“We’ve overhauled our cleaning and safety procedures and implemented a new boarding and deplaning process to promote social distancing,” United said in a statement. “Our flight to San Francisco had an additional 25 medical professionals on board who were flying for free to volunteer their time in New York — we’ve provided complimentary flights for more than 1,000 doctors and nurses in the past few weeks alone — and all passengers and employees were asked to wear face coverings, consistent with our new policy.”
Meanwhile, American Airlines passenger Sam Kirschner, 28, also tweeted a photo from what appeared to be a nearly full flight on Saturday morning from San Francisco to Dallas-Fort Worth International Airport that showed him and other passengers wearing masks and some middle seats apparently unoccupied.
“It was scary. It’s kind of … terrifying,” Kirschner, who works for a venture capital company, told ABC News on Monday. “You’re in this huge crowd of people and we’ve spent the past two months sitting in our apartment trying to stay away from people. I don’t know how this is legal.”
He said he and his girlfriend caught a connecting American Airlines flight to Philadelphia, where his girlfriend, who just recently accepted a job in San Francisco, had to travel to clear out her apartment there because the lease is expiring.
American Airlines told ABC News that there were 42 empty seats on the flight Kirschner and his girlfriend were on and that 73% of middle seats were unoccupied. The airlines said the flight included many families traveling together who purchased adjacent seats together.
“On flights through May 31, American will limit the number of passengers on each aircraft,” the airline said in a statement. “As part of this limit, American will not assign 50% of main cabin middle seats or seats near flight attendant jump seats on every flight, and will only use those middle seats when necessary. Gate agents will also continue to reassign seats to create more space between customers or to accommodate families who need to be seated together. Once onboard — as long as there aren’t any aircraft weight or balance restrictions –customers can move to another seat within their ticketed cabin subject to availability.”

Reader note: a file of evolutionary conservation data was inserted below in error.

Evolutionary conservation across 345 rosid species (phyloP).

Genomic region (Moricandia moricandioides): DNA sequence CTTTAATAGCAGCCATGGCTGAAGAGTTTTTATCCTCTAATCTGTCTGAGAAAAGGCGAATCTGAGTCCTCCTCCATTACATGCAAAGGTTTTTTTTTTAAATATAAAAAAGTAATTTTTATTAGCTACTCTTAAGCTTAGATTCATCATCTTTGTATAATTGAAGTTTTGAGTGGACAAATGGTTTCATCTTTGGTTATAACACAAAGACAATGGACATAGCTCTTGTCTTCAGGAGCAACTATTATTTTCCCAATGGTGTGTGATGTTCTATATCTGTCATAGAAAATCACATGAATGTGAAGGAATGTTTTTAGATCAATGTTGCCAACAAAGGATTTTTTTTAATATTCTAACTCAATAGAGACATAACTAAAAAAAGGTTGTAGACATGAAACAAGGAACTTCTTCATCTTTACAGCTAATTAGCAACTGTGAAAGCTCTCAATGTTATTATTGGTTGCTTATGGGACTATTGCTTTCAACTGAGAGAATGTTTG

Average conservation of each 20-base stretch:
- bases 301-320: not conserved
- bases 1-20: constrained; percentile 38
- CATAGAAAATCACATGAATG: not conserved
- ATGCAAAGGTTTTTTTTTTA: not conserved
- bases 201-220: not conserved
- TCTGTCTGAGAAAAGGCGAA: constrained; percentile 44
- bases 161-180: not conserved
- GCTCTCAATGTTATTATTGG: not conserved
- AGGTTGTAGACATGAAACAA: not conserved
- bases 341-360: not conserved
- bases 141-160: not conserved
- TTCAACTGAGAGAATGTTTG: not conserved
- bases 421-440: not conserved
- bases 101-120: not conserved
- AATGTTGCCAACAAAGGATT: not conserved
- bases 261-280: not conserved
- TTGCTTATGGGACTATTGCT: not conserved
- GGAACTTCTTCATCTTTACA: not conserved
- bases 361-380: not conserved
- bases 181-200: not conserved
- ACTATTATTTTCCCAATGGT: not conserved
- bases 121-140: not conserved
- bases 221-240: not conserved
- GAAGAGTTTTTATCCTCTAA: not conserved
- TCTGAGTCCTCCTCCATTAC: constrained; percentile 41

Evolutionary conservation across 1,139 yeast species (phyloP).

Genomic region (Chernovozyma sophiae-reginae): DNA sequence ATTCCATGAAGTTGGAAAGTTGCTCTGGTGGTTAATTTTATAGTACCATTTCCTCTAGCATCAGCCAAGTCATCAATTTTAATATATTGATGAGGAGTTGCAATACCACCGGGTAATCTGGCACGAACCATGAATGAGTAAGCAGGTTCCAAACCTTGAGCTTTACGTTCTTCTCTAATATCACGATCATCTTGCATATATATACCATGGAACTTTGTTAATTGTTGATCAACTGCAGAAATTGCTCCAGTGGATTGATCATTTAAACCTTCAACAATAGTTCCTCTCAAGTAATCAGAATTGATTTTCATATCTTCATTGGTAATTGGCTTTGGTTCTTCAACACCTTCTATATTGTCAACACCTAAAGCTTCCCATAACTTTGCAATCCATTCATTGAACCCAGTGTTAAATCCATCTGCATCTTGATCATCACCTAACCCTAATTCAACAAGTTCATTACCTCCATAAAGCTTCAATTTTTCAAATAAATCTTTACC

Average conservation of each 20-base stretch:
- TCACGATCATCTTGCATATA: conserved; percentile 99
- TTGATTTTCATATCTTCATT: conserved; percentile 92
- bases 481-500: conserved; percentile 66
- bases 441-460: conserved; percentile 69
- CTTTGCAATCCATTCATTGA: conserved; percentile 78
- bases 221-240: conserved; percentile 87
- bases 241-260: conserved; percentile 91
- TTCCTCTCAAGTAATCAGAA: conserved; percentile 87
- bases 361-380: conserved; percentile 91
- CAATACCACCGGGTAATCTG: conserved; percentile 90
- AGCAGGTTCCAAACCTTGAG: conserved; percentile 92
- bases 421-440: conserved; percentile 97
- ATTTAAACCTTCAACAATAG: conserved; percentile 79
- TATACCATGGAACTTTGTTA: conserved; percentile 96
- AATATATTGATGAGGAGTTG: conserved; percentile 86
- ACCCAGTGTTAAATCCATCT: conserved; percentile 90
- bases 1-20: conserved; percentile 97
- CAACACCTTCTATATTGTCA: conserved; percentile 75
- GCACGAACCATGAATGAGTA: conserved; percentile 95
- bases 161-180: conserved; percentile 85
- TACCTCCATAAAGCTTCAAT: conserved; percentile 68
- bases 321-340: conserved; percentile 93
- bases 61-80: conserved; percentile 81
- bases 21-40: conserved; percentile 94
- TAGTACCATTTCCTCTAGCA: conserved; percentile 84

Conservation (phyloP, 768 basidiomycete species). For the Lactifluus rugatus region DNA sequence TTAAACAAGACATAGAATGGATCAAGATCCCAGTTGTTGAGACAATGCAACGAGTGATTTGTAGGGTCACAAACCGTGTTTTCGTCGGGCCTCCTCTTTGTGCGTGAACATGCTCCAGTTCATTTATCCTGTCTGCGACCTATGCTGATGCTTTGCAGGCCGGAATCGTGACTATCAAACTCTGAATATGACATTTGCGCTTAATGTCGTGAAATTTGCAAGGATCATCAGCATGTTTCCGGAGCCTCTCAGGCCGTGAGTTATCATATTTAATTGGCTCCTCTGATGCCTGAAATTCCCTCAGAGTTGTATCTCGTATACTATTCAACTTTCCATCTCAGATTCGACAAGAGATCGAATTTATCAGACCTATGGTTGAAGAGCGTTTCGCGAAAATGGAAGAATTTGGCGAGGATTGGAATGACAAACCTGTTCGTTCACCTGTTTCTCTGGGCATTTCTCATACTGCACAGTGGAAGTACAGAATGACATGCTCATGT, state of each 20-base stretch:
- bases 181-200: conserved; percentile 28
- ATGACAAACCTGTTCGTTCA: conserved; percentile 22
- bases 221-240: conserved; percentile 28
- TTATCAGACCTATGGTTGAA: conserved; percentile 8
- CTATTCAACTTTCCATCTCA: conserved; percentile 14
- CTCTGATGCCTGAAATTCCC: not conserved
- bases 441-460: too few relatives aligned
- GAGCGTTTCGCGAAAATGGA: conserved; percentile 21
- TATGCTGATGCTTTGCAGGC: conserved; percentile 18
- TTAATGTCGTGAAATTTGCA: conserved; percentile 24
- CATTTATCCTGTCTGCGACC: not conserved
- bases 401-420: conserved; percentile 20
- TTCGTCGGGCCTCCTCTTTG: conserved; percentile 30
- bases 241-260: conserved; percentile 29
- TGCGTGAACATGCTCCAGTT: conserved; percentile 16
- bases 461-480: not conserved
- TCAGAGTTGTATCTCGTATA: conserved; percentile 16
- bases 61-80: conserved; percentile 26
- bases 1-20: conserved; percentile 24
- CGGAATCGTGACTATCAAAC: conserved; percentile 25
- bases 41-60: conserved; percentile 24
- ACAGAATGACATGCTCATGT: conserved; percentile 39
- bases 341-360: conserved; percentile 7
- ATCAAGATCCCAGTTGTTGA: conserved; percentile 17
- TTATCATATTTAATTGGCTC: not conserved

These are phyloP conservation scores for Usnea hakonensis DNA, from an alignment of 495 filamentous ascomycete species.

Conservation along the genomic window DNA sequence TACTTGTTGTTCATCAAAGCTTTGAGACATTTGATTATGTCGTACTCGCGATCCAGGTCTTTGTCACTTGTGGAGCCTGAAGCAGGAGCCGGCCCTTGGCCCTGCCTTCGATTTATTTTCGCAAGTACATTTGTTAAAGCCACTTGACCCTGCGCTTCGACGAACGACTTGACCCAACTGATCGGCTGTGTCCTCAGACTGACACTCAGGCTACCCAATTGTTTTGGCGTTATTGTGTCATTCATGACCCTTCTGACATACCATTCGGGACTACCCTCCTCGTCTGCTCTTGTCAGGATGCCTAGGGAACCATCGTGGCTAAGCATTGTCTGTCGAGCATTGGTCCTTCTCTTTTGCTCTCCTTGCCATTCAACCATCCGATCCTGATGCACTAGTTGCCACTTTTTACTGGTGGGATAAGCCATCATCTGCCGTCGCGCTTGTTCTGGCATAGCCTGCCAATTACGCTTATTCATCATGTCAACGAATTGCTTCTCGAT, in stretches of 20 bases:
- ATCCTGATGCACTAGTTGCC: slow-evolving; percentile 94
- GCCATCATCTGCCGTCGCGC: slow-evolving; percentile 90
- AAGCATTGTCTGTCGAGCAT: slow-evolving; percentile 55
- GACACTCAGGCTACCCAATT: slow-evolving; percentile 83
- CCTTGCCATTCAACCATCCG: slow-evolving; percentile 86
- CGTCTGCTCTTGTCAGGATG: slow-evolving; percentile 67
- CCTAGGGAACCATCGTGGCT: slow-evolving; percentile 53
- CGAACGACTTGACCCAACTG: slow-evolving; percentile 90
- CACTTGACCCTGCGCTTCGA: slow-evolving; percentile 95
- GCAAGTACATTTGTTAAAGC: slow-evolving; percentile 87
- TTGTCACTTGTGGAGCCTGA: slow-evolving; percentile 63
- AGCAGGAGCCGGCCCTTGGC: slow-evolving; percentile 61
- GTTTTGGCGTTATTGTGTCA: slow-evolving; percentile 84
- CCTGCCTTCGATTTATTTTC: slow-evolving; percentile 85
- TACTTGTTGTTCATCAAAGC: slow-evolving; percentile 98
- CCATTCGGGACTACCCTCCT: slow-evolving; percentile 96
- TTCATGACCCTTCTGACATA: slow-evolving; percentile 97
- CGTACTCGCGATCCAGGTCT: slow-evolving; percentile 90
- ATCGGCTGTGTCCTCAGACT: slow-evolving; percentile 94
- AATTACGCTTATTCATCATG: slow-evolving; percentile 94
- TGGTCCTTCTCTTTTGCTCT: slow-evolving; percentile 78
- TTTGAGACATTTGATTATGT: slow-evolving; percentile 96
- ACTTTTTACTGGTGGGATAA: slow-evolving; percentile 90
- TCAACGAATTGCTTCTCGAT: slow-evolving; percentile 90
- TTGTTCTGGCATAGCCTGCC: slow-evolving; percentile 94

Kirschner said he and his girlfriend had to sit in separate rows, adding that a flight attendant told them the plane was full.
“If 50% of middle seats are empty, the other 50% of people who are sitting in these middle seats are having panic attacks,” Kirschner said. “I don’t know how you could put people in middle seats and expect them to be fine with that if they’re in any right mind.”
Kirschner said he believes the federal government needs to step in to ensure the airline industry practices safe social distancing on flights.
Sara Nelson, president of the Association of Flight Attendants, told ABC News that seeing photos of crowded planes, particularly the one tweeted by Dr. Weiss, was alarming. She alleges the airlines will continue to pack planes unless ordered by the federal Department of Transportation (DOT) to reduce capacity on flights.
“The first thing I thought is, DOT needs to take action here,” Nelson told ABC News. “This really has to be directed from the government.”
While the DOT has issued orders to airlines to refund customers whose flights have been canceled due to the pandemic, the agency has yet to issue directives regulating the number of passengers allowed on flights.